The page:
This is a photo of my mom. It was taken in Lodz. I think, she visited her father at the time. She was very young.
My Mom's name was Mariem Szyfra. I found out it was 'Mariem' later, I'd always thought she was called 'Maria'. She was born in 1886, she was the eldest child. I don't know when she got married exactly, I'm assuming she wasn't very young. She met her husband through a matchmaker. I heard she also tried to liberate herself [emancipate], just like Aunt Chana. As all the girls from Skryhiczyn she completed five years of gymnasium, she used to learn French, she had some education. But eventually she let them find her a husband. My Father was called Mosze Rosset. They lived in Volodymir-Volyns'kyy but later, still before World War I, moved to Lublin with my eldest sister.
Mom was very pretty, a bit plump. She was a very good person. After Father's death in 1933, for example, we rented an apartment in Volodymir and we had a neighbor who was even poorer then us. She was a widow with two children, who made her living selling things at the market and fairs. She cooked a meal only once a week. Mom, although really poor herself, used to take this woman's daughter with us on summer holidays to feed her up a bit. Mom was remarkably absent-minded. There were jokes about the whole Horowicz family, they were all considered scatter-brains, they often got distracted, absent-minded, forgetful, and Mom was no different, she would always lose her keys and such. She was not a very religious person, unlike my Father.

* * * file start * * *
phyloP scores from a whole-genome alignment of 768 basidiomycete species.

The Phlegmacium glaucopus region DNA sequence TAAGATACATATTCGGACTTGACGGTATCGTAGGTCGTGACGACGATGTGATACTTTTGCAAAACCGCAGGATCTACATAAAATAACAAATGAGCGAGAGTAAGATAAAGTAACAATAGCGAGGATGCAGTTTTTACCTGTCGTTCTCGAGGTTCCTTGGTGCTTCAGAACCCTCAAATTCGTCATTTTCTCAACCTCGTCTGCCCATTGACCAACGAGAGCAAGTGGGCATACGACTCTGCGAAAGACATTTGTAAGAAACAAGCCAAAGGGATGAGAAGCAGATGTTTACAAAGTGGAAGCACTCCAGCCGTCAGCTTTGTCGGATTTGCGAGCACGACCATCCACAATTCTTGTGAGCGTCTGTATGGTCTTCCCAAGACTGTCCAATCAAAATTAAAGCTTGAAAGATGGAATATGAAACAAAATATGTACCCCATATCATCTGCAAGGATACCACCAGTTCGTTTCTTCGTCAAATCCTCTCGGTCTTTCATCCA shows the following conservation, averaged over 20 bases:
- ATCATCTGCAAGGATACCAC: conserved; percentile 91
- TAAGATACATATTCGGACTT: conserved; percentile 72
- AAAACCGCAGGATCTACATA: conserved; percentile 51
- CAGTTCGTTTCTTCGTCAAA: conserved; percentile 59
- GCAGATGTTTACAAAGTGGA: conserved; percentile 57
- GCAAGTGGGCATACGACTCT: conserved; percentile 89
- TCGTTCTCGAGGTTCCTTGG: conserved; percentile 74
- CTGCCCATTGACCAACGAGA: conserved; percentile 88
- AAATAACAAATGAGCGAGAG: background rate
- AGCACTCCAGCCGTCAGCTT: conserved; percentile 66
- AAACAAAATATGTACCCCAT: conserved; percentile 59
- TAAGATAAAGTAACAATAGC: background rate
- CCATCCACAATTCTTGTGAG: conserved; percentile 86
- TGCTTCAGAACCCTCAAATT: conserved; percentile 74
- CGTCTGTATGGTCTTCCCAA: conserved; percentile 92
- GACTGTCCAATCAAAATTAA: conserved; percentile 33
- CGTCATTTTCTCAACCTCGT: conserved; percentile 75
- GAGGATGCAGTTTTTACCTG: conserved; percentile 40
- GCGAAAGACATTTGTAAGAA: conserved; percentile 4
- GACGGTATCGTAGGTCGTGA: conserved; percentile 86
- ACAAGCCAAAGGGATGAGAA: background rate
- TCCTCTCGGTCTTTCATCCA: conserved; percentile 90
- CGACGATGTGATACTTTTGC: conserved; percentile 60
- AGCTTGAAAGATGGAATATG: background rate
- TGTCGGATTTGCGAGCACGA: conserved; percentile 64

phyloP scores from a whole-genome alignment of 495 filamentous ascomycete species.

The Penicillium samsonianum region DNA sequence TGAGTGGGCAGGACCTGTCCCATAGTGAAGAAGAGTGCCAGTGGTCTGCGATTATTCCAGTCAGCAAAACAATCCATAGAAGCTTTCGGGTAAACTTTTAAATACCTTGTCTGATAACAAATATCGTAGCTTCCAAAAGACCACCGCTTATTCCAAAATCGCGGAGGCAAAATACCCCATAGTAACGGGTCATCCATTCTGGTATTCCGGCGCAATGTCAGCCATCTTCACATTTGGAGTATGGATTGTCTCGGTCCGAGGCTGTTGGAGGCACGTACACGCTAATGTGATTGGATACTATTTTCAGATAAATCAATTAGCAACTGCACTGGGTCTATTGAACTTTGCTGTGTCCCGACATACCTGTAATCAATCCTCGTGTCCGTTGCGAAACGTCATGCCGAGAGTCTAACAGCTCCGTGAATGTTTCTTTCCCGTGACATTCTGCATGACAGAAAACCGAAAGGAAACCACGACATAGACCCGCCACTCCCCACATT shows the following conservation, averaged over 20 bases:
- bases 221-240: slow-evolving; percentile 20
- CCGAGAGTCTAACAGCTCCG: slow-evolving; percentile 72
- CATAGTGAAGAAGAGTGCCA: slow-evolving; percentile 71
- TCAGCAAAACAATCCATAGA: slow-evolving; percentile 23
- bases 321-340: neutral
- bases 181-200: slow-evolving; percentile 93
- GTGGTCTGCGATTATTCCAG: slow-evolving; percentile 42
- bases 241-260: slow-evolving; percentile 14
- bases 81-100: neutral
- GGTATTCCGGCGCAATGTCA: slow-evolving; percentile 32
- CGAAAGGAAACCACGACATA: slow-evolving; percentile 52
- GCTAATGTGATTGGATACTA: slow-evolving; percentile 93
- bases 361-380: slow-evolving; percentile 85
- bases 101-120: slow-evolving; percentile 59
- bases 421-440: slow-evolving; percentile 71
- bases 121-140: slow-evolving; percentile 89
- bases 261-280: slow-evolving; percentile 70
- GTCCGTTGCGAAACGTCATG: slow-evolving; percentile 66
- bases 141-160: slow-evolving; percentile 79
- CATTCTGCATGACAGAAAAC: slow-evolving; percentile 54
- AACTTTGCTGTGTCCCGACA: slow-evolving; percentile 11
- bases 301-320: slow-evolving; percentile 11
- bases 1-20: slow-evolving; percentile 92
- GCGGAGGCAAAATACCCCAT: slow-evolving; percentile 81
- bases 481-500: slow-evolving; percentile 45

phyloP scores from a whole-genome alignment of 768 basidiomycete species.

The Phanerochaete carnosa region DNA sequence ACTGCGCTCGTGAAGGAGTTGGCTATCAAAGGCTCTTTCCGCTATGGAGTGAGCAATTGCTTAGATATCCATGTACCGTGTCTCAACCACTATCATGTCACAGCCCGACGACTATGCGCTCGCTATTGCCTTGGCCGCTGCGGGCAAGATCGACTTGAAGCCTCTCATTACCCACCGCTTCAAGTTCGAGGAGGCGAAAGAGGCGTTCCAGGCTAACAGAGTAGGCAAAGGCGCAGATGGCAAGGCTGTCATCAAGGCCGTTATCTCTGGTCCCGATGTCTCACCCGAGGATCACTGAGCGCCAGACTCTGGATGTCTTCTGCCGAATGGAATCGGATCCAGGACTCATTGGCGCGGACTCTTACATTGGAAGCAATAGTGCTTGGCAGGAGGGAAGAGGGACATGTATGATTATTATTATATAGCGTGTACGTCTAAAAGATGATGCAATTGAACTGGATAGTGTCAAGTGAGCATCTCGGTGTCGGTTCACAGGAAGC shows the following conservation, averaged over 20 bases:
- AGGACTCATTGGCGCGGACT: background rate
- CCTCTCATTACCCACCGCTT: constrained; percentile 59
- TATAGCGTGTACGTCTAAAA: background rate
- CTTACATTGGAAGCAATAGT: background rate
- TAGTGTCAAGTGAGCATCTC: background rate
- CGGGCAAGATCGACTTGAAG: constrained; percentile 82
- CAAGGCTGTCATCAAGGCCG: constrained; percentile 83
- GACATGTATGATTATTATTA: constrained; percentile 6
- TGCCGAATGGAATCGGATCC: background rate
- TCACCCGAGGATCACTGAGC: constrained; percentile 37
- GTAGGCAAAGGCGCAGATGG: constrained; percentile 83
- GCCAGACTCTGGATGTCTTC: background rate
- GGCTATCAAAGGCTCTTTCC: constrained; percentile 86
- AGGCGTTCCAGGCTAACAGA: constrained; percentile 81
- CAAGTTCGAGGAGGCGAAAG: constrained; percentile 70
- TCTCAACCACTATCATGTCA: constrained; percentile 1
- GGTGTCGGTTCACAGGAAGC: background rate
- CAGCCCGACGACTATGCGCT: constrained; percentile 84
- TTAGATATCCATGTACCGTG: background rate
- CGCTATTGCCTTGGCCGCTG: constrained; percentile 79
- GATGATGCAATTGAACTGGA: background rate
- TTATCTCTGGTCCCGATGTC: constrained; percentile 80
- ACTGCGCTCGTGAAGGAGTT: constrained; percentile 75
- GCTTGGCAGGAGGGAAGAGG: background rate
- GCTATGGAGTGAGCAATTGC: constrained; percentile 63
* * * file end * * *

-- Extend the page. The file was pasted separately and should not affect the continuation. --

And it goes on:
My younger sister Hilka and I were born already in Lublin. We lived there until my father’s death in 1933. But we used to go to Skryhiczyn in every spring and leave at the end of summer. Mom had there 17 acres at Skryhiczyn-Folwark. She built a house. A land was leased by family Blander. We had a small profit off the land. Mom also did some tailoring, embroidering, she had a special embroidering machine, she learned how to use it and sold her products.
After my younger sister Hilka had passed her final gymnasium exams Mom sold her land in Skryhiczyn and bought a house in Falenica, just outside Warsaw. It might have been 1938. Mom wanted to live closer to us. After the outbreak of war it turned out the janitor living with us was German. When the Germans marched in she told my Mother to get out because from then on the whole house belonged to her. Mom went to Skryhiczyn and stayed there.
During the war there was a German administrator at the Skryhiczyn manor. Everyone from the family had been reportedly evicted from the manor. I don't know where they lived. And later all the Jews from that area were transported to Sobibor. I came upon a friend of my sister Hilka and she said she'd seen her on a horse wagon with the group which was to be transported to Sobibor. She urged her to escape but she didn't. Apparently, she didn't want to leave Mother alone.